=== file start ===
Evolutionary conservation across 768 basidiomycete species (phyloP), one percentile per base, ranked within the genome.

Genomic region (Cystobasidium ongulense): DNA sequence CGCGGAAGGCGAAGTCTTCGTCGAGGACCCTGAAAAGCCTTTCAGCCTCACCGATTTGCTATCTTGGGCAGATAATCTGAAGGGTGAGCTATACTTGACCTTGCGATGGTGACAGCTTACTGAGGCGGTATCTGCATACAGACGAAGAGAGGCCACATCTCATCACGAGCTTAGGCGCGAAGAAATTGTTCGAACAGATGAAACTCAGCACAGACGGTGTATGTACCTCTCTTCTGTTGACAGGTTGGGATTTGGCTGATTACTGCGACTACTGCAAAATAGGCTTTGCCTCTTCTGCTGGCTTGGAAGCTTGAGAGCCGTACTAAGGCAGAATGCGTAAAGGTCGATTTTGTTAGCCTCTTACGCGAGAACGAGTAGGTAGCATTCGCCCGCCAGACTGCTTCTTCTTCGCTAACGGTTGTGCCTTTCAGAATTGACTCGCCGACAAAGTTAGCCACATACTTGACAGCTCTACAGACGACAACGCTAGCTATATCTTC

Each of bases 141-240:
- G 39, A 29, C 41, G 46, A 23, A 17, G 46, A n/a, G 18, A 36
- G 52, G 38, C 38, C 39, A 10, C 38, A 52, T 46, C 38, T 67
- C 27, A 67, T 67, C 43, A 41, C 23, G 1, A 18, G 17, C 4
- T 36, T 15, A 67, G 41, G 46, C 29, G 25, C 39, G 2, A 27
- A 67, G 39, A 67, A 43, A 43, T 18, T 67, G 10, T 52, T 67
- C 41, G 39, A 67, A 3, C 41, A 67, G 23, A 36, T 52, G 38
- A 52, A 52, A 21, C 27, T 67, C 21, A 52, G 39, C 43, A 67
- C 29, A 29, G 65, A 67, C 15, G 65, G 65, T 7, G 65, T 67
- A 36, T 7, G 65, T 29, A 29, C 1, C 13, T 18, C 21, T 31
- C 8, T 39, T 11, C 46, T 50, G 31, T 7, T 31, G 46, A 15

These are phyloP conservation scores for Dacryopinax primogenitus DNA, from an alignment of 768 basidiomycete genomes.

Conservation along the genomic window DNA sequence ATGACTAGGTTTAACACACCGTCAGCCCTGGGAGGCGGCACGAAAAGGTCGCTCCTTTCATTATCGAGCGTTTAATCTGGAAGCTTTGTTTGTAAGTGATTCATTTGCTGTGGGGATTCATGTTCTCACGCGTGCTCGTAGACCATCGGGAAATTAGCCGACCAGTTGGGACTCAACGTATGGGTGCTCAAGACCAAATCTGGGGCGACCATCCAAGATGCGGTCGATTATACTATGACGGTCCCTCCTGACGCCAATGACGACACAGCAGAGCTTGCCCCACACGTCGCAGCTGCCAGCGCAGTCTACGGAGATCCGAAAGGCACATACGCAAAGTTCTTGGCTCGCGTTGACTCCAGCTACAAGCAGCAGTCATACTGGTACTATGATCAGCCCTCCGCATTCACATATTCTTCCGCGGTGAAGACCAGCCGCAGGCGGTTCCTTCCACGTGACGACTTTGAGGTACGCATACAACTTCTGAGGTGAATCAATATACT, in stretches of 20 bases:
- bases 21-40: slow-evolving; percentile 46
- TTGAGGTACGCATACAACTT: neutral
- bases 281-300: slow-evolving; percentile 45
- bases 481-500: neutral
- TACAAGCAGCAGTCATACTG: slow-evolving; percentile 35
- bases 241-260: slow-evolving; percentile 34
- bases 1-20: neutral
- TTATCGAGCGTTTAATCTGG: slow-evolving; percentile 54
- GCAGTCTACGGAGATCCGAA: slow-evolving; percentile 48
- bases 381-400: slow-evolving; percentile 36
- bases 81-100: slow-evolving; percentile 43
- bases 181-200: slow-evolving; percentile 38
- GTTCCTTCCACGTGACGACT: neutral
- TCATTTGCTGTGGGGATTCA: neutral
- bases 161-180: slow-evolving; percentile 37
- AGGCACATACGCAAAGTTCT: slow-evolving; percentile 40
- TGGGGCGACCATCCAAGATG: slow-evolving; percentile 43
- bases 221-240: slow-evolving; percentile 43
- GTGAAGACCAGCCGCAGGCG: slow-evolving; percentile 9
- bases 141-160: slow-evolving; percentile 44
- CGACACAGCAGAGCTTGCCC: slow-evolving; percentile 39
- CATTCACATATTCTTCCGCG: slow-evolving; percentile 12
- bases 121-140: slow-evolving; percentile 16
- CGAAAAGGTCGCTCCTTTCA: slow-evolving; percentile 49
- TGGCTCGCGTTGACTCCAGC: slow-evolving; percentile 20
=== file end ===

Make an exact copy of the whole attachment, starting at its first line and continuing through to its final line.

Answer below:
Evolutionary conservation across 768 basidiomycete species (phyloP), one percentile per base, ranked within the genome.

Genomic region (Cystobasidium ongulense): DNA sequence CGCGGAAGGCGAAGTCTTCGTCGAGGACCCTGAAAAGCCTTTCAGCCTCACCGATTTGCTATCTTGGGCAGATAATCTGAAGGGTGAGCTATACTTGACCTTGCGATGGTGACAGCTTACTGAGGCGGTATCTGCATACAGACGAAGAGAGGCCACATCTCATCACGAGCTTAGGCGCGAAGAAATTGTTCGAACAGATGAAACTCAGCACAGACGGTGTATGTACCTCTCTTCTGTTGACAGGTTGGGATTTGGCTGATTACTGCGACTACTGCAAAATAGGCTTTGCCTCTTCTGCTGGCTTGGAAGCTTGAGAGCCGTACTAAGGCAGAATGCGTAAAGGTCGATTTTGTTAGCCTCTTACGCGAGAACGAGTAGGTAGCATTCGCCCGCCAGACTGCTTCTTCTTCGCTAACGGTTGTGCCTTTCAGAATTGACTCGCCGACAAAGTTAGCCACATACTTGACAGCTCTACAGACGACAACGCTAGCTATATCTTC

Each of bases 141-240:
- G 39, A 29, C 41, G 46, A 23, A 17, G 46, A n/a, G 18, A 36
- G 52, G 38, C 38, C 39, A 10, C 38, A 52, T 46, C 38, T 67
- C 27, A 67, T 67, C 43, A 41, C 23, G 1, A 18, G 17, C 4
- T 36, T 15, A 67, G 41, G 46, C 29, G 25, C 39, G 2, A 27
- A 67, G 39, A 67, A 43, A 43, T 18, T 67, G 10, T 52, T 67
- C 41, G 39, A 67, A 3, C 41, A 67, G 23, A 36, T 52, G 38
- A 52, A 52, A 21, C 27, T 67, C 21, A 52, G 39, C 43, A 67
- C 29, A 29, G 65, A 67, C 15, G 65, G 65, T 7, G 65, T 67
- A 36, T 7, G 65, T 29, A 29, C 1, C 13, T 18, C 21, T 31
- C 8, T 39, T 11, C 46, T 50, G 31, T 7, T 31, G 46, A 15

These are phyloP conservation scores for Dacryopinax primogenitus DNA, from an alignment of 768 basidiomycete genomes.

Conservation along the genomic window DNA sequence ATGACTAGGTTTAACACACCGTCAGCCCTGGGAGGCGGCACGAAAAGGTCGCTCCTTTCATTATCGAGCGTTTAATCTGGAAGCTTTGTTTGTAAGTGATTCATTTGCTGTGGGGATTCATGTTCTCACGCGTGCTCGTAGACCATCGGGAAATTAGCCGACCAGTTGGGACTCAACGTATGGGTGCTCAAGACCAAATCTGGGGCGACCATCCAAGATGCGGTCGATTATACTATGACGGTCCCTCCTGACGCCAATGACGACACAGCAGAGCTTGCCCCACACGTCGCAGCTGCCAGCGCAGTCTACGGAGATCCGAAAGGCACATACGCAAAGTTCTTGGCTCGCGTTGACTCCAGCTACAAGCAGCAGTCATACTGGTACTATGATCAGCCCTCCGCATTCACATATTCTTCCGCGGTGAAGACCAGCCGCAGGCGGTTCCTTCCACGTGACGACTTTGAGGTACGCATACAACTTCTGAGGTGAATCAATATACT, in stretches of 20 bases:
- bases 21-40: slow-evolving; percentile 46
- TTGAGGTACGCATACAACTT: neutral
- bases 281-300: slow-evolving; percentile 45
- bases 481-500: neutral
- TACAAGCAGCAGTCATACTG: slow-evolving; percentile 35
- bases 241-260: slow-evolving; percentile 34
- bases 1-20: neutral
- TTATCGAGCGTTTAATCTGG: slow-evolving; percentile 54
- GCAGTCTACGGAGATCCGAA: slow-evolving; percentile 48
- bases 381-400: slow-evolving; percentile 36
- bases 81-100: slow-evolving; percentile 43
- bases 181-200: slow-evolving; percentile 38
- GTTCCTTCCACGTGACGACT: neutral
- TCATTTGCTGTGGGGATTCA: neutral
- bases 161-180: slow-evolving; percentile 37
- AGGCACATACGCAAAGTTCT: slow-evolving; percentile 40
- TGGGGCGACCATCCAAGATG: slow-evolving; percentile 43
- bases 221-240: slow-evolving; percentile 43
- GTGAAGACCAGCCGCAGGCG: slow-evolving; percentile 9
- bases 141-160: slow-evolving; percentile 44
- CGACACAGCAGAGCTTGCCC: slow-evolving; percentile 39
- CATTCACATATTCTTCCGCG: slow-evolving; percentile 12
- bases 121-140: slow-evolving; percentile 16
- CGAAAAGGTCGCTCCTTTCA: slow-evolving; percentile 49
- TGGCTCGCGTTGACTCCAGC: slow-evolving; percentile 20